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Discipline Tip- Stop Counting to Three!

parents counting to three
When I was pregnant, my husband and I went to the beach a lot. I decided to make good use of my time there and observe families enjoying the beautiful Florida coast. One of the things that consistently stood out to me over the course of the weeks is that kids can be very stubborn! Another observation, maybe more important, was that parents encourage their kids to be stubborn by counting to three. I know that there are thousands of parents who count and it is a part of their routine. A child is told to do something, the child ignores it or complains or argues, the parent resorts to “You have until the count of three to obey”. The logic behind that scenario from a discipline standpoint is that the child learns that when a parents gets to three, there is a consequence that follows, thus compelling them to respond. However, that only works in an adult’s world. Let me explain what goes on in a child’s mind when a parent counts to three.

A child is a sponge that learns, models and observes every second of the day. Without getting into Pavlov and Skinner, children are also conditioned by experiences, patterns, and routine. So, when you repeat an action, behavior, phrase, etc. a child learns to respond consistently because they come to expect the stimulus.

Expand that to discipline. You tell a child to do something (“Go put your shoes on so we can leave”). They are right in the middle of playing or are tired or just don’t want to. So, they don’t obey. You get frustrated, expecting them to obey the first time you ask. So, you tell them again (or six more times). Finally, out of sheer exhaustion, you begin to count, knowing that they will get up and get their shoes by the time you hit three, or else.

Essentially, you have done a few things. One – you have conditioned them to listen to you only when you begin to count. Ideally, you want your child to listen to you the first time, so that is not meeting your goals. Two – they have learned through experience that they don’t have to respond until you get to 2 1/2. They operate under the assumption that they have from the time that you tell them to do the task until you get to three. Finally, when you count, you take away their responsibility of choosing to obey. You are forcing them to do it, because you are the authority figure, rather than a parent helping them to make a choice to obey or not.

So, now that you know that counting to three is not nearly as effective as you thought (or knew all along that it wasn’t very effective, but didn’t know what else to do), what is the alternative? Give your child a choice that allows them to feel in control of some part of the situation. “You can choose to put your shoes on yourself or you can choose to have me help you”. The underlying assumption is that they are choosing to put their shoes on either way, which is what you want. For an older child, you can say, “If you choose to put your shoes on now, you choose to watch your movie tonight. If you choose not to put your shoes on right now, you choose not to watch your movie tonight”. Notice that the child gets to make the decision on his own, rather than being forced to by your count.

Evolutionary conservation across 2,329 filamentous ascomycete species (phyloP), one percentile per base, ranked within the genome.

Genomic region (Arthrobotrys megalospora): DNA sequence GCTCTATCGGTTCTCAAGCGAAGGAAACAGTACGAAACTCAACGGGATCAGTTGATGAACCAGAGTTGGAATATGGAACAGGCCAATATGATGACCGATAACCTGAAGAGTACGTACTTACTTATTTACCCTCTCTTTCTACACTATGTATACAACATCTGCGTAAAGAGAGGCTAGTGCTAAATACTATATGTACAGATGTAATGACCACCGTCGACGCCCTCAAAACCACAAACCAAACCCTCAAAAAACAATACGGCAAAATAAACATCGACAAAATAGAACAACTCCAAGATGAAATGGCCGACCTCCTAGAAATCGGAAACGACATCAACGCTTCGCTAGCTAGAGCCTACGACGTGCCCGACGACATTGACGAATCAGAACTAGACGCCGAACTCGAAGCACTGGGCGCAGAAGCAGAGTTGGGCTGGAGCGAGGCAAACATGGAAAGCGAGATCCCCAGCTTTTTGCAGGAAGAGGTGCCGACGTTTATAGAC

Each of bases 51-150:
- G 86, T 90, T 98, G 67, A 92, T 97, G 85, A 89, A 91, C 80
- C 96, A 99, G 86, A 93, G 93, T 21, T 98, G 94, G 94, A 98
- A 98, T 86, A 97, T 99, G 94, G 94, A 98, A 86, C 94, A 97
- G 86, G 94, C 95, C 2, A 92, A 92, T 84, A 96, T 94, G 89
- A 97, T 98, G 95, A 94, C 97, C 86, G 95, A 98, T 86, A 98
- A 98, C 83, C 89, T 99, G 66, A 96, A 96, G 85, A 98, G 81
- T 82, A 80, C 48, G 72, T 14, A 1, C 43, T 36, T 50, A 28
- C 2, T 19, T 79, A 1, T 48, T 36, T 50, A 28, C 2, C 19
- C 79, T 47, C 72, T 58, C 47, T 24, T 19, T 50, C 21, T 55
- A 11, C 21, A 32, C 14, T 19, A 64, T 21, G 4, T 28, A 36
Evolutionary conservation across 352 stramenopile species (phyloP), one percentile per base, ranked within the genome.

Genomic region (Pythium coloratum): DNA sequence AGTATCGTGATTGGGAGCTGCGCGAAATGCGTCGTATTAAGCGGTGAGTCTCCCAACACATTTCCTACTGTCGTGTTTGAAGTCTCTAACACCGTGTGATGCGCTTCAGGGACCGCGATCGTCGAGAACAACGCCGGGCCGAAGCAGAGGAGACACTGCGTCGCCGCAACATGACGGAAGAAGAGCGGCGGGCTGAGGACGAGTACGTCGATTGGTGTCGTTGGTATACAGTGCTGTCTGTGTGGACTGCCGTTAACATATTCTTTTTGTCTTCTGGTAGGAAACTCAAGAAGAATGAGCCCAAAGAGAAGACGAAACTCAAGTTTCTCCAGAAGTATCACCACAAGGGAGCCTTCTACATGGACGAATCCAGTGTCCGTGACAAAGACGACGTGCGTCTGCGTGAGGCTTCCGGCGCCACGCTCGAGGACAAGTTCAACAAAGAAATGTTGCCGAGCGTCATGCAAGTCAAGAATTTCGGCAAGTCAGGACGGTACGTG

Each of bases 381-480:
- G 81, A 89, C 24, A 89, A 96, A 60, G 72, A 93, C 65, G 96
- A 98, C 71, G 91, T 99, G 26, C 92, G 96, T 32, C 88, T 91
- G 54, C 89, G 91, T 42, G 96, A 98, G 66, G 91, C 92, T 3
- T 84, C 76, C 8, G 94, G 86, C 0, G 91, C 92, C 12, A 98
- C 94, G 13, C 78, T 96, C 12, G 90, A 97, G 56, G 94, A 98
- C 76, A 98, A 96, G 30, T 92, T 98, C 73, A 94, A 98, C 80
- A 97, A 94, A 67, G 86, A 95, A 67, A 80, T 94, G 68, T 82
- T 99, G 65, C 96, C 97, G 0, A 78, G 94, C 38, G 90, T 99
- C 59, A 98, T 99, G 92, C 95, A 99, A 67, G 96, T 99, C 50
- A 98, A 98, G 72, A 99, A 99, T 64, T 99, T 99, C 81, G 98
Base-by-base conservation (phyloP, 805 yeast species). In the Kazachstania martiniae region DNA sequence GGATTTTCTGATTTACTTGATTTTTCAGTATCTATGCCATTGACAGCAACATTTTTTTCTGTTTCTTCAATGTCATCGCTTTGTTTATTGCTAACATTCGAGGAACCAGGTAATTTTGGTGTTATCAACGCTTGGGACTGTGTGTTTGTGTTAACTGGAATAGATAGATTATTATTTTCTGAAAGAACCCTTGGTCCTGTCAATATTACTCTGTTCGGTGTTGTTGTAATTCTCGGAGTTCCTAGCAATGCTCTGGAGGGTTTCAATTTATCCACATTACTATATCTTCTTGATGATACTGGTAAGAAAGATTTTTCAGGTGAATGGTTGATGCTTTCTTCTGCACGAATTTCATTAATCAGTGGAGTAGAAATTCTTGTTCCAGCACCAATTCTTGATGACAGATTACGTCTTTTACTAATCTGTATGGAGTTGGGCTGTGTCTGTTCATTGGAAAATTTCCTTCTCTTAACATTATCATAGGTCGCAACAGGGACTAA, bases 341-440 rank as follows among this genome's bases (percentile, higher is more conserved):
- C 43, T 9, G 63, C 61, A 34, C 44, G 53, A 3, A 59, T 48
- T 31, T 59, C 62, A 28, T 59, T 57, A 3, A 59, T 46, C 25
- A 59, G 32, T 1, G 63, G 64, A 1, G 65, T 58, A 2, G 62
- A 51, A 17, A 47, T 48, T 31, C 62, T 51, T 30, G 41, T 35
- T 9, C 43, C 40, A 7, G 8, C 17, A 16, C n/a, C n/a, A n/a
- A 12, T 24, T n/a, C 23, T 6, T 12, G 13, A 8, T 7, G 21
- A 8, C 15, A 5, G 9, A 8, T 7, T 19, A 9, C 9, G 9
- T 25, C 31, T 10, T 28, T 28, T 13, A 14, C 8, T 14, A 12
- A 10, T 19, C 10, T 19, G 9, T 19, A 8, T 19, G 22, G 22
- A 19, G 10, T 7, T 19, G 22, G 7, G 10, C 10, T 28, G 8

To read more about the effectiveness and technique of choice giving, click here and scroll down to Choice Giving. You can also watch the video on Choice Theory under Articles. The more you use this new approach, the more you will notice your child responding without having to be told multiple times and without you having to get frustrated. I wish you the freedom that comes from giving choices rather than the burden on counting to three!

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  • Christine

    Let’s say the child in the above example chooses not to put on his shoes, therefore choosing not to watch the movie later. Now what? Presumably you will still need him to put his shoes on and get out the door! Which will mean you have to resort to something else. Do you continue to offer choices until the stakes are too high and he (hopefully) chooses to put on the shoes and stop losing privileges, do you go with his choice and the shoes are not put on, or do you resort to another means of getting the shoes on? (when I was a kid, I went to a hockey game barefoot because I refused to wear shoes in an attempt to avoid going, but my parents refused to miss the game.)

    • Gazel_le

      Mine would go without shoes … but it looks like you already knew the answer 🙂

  • Gazel_le

    “probably works pretty well with older kids” not as easy as you seem to think if the relevant past history has NOT been having choices.
    I have dealt with numerous children and families over the years and choices DO work with younger children (and actually lays the groundwork for when they are older) but a child MUST know his “3rd option” is NOT an option; redirect them to the 2 choices given and your final option is “if you do not choose to put your shoes on, I will know you are choosing for me to do it for you”. I personally have NEVER had this technique fail… but you must be prepared for them to challenge the boundary that has been set and be aware that parents that have an ineffective discipline history will be TESTED by the child to make certain a boundary really does exist; sadly, it appears you failed the test 🙁
    If children do not experience having choices with related consequence when they are young, it will generally be a much harder lesson the older they become.
    There is no better day to start giving choices than TODAY.